Tech Universe: Monday 09 December

Photo / Thinkstock
Photo / Thinkstock

LEAN ON THIS: A carved wooden cane to help you walk, or at least keep you from falling, can be a thing of beauty. But the Isowalk has brains in its favour. It's shaped to make it move with you as you walk, and it conforms itself to each individual user. The intelligent walking aid is made of carbon fibre and urethanes, has a shaped and tilted handle and a moving foot-shaped foot that mean it automatically positions itself for each next step. The hand grip is designed to be comfortable to hold and can be reversed to fit either hand. The developers are also creating a connection kit to interact with a smartphone to track distance, recovery and location, and biometric data such as cardiovascular levels. It seems that even just in the shape of it the walking aid beats out a wooden cane.

PUSH LESS RIDE MORE: The Copenhagen Wheel was developed at MIT to turn an ordinary pedal-powered bike into an electric bike.

The wheel replaces the rear wheel from your bike and connects with a smartphone app. The smart wheel learns how you pedal, captures energy when you brake or go downhill and can provide a boost when you need some extra push. The technology is contained within a casing that sits around the hub and inside the spokes of the wheel. If it just replaces a regular wheel you may need to watch out for thieves nipping off with it, though the app provides a lock feature.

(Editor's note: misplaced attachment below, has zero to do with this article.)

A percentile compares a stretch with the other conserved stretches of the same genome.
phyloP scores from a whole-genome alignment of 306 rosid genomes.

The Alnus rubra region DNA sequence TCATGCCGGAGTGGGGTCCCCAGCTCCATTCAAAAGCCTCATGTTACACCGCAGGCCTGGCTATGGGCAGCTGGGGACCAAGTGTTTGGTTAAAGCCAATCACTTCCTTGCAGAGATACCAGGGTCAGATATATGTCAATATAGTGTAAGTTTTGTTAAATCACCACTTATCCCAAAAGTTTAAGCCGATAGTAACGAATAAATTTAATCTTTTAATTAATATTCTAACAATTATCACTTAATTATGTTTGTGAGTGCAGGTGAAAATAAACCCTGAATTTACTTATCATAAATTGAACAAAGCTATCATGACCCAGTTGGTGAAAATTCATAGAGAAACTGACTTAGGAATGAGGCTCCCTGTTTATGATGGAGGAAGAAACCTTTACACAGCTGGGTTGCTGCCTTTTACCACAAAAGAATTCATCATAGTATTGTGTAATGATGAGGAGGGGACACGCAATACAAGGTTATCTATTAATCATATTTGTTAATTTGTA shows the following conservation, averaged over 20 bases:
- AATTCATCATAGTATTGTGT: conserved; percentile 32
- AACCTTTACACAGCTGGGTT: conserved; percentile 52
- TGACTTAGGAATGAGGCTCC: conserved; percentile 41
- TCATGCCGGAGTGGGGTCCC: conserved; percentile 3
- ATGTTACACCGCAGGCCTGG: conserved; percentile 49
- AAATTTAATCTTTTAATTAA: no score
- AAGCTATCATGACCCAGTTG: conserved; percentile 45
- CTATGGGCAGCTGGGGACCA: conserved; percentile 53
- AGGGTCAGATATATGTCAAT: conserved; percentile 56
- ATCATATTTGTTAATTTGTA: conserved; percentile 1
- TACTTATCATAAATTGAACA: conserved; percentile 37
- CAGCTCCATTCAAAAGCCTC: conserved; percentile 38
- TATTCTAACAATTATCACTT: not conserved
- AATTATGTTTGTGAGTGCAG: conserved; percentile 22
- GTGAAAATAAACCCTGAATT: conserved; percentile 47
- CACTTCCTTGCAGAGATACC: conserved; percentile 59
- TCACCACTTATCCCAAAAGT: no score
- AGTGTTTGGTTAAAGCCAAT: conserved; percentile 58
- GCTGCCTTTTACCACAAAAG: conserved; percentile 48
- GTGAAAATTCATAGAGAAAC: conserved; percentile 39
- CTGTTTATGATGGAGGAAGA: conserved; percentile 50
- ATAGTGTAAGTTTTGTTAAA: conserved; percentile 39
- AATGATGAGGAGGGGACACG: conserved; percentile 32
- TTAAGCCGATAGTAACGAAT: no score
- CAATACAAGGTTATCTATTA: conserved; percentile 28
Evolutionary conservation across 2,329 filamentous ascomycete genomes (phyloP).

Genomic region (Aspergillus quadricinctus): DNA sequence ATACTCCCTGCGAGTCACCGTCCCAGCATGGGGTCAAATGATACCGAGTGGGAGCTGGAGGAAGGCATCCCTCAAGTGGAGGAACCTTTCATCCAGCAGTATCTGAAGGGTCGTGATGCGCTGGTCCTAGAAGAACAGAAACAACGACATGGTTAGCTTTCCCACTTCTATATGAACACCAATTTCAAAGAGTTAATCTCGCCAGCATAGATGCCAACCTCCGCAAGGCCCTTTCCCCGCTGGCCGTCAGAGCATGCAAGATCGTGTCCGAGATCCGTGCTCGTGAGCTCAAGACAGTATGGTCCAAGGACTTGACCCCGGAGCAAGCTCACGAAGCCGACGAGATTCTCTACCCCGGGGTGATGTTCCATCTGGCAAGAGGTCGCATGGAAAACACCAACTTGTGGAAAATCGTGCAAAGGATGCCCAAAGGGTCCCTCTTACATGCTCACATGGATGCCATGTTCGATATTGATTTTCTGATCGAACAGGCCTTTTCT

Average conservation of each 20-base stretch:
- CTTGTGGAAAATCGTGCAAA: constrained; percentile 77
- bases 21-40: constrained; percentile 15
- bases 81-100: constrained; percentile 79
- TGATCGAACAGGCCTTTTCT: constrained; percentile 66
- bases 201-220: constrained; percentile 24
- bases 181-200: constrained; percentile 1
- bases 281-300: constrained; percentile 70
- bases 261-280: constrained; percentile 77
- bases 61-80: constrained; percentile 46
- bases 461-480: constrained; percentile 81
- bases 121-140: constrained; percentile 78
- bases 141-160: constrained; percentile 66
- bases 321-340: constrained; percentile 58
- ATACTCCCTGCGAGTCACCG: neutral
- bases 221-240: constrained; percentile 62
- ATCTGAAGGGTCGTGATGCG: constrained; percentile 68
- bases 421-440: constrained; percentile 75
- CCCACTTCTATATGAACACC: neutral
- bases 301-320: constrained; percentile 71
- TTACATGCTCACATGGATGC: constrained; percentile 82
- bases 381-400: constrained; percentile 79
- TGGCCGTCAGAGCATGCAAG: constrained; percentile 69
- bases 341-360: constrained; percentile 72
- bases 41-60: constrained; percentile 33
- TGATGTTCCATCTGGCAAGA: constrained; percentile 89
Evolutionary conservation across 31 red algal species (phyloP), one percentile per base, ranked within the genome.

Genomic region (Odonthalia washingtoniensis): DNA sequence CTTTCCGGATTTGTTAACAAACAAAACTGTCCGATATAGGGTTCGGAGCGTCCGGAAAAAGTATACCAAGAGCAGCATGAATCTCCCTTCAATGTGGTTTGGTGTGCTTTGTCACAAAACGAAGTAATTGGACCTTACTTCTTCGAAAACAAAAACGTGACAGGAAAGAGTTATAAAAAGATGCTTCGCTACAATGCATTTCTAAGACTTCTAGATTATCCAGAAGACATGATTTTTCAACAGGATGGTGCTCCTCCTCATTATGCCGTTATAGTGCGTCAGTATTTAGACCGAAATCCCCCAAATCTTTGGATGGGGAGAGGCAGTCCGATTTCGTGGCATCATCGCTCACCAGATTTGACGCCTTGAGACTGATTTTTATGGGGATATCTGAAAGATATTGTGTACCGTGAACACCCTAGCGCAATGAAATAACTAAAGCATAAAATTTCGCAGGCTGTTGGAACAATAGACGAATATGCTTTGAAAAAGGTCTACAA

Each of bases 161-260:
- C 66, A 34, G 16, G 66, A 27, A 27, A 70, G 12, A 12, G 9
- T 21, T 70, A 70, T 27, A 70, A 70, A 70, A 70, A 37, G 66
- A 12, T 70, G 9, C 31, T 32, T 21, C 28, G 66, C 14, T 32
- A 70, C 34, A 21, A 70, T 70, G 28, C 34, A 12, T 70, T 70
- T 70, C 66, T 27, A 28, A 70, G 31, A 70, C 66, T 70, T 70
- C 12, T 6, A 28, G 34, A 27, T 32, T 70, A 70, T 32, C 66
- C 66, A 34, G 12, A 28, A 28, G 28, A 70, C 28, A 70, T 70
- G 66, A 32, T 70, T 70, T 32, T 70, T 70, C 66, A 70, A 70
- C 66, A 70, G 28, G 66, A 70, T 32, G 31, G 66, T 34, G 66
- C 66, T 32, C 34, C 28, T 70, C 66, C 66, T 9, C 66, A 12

RUN FOR THE PHONE: If you're the kind of person who goes for a morning jog then add a myPower device to give your phone a day's charge while you run. The device clips to your hip and stores the kinetic energy from your run so you can later charge your phone. 45 minutes of running with myPower can give your iPhone an extra 7 to 8 hours of battery life. Nice idea, once it comes to market.

GO FOR A SPIN: The PAL-V ONE is a 2 seater hybrid car and gyroplane: a personal air and land vehicle. On the ground it's a 3-wheeled motorcycle, so just drive from home to the airport. At the airport spend a few minutes unfolding the single rotor and propeller. Then take off and fly below 1,200 metres to your destination. The vehicle can reach speeds of up to 180 Kph both on land and in the air. Getting the pilot's licence may be one of the biggest stumbling blocks for the vehicle.

DRONE ALONE: Online retailer Amazon want to speed up shipping to customers who live within 16 Km of one of their distribution centres. They plan to introduce drones to ship smaller packages. The drone would pick the package off a line in the warehouse and drop it at its destination, then return for the next package. First though Amazon need approval from the Federal Aviation Administration and to sort out safety issues. How the drone chooses the drop site is an interesting question.

Miraz Jordan, knowit.co.nz

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